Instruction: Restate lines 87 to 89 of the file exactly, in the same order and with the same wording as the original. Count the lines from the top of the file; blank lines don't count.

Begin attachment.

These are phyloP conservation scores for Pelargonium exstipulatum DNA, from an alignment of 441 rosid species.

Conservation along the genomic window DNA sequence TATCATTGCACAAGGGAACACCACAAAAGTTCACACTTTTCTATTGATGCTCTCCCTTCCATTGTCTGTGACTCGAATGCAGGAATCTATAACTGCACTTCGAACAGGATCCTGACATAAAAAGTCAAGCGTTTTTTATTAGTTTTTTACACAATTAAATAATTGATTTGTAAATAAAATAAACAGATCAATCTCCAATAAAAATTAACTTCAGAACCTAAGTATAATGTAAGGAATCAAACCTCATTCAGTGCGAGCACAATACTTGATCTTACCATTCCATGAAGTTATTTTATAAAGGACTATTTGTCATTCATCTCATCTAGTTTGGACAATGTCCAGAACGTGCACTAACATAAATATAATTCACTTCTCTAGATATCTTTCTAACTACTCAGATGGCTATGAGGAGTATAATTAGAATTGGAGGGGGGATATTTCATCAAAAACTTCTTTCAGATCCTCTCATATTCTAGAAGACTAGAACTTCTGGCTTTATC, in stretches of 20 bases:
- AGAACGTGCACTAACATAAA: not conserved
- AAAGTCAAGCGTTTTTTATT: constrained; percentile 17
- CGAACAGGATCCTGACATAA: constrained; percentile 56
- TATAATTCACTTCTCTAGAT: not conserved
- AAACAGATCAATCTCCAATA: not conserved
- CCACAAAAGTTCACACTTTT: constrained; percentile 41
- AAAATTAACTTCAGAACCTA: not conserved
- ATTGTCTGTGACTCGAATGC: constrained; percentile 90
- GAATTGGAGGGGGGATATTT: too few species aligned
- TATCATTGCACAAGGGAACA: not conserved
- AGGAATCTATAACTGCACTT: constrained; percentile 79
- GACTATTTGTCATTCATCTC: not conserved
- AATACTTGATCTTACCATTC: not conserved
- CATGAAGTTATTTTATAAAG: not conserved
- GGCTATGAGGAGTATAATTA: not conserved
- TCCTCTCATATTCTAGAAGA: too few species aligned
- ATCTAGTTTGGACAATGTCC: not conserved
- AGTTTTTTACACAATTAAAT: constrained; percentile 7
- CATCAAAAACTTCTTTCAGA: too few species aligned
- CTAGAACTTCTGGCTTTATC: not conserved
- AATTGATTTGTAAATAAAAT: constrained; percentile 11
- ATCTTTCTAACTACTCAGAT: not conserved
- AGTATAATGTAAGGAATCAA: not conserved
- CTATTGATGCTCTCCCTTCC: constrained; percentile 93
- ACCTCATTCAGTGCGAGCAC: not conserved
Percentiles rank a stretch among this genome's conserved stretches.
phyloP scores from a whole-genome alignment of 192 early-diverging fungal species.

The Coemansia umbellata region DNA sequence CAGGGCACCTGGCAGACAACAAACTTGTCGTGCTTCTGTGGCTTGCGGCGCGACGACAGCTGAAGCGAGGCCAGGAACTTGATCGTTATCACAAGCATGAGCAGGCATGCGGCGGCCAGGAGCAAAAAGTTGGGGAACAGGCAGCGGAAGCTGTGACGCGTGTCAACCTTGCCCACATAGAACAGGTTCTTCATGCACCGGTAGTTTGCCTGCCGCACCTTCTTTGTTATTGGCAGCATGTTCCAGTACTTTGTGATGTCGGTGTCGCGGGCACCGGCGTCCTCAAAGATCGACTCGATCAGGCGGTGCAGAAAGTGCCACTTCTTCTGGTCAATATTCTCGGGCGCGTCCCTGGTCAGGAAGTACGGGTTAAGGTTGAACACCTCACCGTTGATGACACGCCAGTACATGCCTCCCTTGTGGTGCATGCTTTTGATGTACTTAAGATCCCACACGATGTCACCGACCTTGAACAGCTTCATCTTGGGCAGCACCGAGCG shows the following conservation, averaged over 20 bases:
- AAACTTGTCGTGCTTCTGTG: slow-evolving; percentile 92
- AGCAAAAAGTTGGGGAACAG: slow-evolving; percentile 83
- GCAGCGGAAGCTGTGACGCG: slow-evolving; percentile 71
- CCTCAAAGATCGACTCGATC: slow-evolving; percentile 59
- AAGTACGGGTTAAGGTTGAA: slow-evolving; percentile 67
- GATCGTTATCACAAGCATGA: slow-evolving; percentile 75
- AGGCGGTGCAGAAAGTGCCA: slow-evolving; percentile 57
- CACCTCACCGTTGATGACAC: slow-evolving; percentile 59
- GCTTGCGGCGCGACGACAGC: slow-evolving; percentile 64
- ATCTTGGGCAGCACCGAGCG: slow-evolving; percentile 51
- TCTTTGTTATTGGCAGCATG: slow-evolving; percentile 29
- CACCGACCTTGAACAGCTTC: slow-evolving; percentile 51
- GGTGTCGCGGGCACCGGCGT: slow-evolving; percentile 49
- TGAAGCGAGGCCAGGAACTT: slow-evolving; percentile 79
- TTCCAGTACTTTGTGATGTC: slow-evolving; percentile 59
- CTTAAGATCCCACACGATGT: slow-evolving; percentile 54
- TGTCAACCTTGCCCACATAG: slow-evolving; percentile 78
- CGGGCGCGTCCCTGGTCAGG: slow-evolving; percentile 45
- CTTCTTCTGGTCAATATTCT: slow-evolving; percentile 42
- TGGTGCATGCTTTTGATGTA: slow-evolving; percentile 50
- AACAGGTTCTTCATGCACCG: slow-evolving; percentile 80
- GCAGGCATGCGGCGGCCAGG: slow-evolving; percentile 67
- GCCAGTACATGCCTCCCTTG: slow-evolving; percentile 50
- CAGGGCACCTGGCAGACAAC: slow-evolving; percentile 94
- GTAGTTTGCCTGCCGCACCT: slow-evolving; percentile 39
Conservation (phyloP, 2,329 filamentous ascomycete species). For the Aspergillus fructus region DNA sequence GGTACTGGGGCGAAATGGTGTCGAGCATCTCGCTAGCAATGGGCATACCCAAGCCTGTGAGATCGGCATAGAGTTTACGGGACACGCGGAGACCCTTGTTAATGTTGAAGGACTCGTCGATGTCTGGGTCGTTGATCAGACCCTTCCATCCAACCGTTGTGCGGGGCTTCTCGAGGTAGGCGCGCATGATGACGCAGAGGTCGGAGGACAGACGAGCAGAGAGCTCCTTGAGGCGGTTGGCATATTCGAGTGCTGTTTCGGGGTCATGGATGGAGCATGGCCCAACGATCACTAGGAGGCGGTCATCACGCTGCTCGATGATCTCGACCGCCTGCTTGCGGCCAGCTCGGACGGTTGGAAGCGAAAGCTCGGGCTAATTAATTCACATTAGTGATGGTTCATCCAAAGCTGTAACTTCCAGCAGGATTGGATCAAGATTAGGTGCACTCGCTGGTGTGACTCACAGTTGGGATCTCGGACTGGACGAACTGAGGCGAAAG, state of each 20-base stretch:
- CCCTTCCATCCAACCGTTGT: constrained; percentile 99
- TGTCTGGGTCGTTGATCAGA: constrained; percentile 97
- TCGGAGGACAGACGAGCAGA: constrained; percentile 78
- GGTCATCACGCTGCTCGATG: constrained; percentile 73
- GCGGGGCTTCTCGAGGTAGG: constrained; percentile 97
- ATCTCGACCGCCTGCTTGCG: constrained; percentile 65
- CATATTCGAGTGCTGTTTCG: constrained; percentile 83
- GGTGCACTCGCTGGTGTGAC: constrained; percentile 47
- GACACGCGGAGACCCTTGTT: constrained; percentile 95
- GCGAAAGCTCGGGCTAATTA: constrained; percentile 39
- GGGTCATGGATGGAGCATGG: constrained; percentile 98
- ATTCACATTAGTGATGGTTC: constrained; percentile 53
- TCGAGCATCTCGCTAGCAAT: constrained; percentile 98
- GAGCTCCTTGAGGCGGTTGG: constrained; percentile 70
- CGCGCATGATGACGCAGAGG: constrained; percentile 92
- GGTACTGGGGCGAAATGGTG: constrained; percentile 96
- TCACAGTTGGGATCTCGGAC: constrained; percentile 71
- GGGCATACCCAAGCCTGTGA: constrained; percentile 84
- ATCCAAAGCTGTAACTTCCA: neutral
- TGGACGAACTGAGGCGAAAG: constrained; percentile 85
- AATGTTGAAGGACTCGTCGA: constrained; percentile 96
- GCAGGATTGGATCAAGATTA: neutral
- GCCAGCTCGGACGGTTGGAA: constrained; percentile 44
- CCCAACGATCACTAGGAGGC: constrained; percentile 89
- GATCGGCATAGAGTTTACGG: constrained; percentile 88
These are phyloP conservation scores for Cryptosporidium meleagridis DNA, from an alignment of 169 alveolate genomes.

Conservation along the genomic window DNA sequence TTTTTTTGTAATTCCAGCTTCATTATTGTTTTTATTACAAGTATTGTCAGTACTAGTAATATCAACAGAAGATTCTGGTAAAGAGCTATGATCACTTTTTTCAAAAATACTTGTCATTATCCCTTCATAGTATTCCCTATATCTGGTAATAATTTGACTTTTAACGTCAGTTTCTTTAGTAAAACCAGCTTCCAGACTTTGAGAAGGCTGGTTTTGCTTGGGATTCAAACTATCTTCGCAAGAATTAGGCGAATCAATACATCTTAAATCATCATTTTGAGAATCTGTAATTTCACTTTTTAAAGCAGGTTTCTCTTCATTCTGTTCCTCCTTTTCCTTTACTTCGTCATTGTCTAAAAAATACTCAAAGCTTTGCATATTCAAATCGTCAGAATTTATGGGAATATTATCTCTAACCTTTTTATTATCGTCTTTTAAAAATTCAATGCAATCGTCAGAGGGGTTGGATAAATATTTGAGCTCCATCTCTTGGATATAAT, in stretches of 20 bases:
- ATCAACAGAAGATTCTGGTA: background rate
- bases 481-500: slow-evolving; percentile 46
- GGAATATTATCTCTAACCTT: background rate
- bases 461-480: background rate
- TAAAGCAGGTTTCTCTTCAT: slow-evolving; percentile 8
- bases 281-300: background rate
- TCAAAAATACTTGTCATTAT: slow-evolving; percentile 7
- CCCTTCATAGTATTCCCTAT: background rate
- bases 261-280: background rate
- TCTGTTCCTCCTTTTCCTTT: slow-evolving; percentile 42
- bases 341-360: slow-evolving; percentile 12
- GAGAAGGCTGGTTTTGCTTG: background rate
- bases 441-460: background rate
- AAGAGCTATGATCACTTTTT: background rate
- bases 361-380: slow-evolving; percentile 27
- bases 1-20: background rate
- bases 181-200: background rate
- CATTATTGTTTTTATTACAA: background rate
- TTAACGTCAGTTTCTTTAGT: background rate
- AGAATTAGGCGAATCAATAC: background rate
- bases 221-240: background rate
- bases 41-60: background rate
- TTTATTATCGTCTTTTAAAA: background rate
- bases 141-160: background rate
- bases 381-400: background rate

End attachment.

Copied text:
- bases 461-480: background rate
- TAAAGCAGGTTTCTCTTCAT: slow-evolving; percentile 8
- bases 281-300: background rate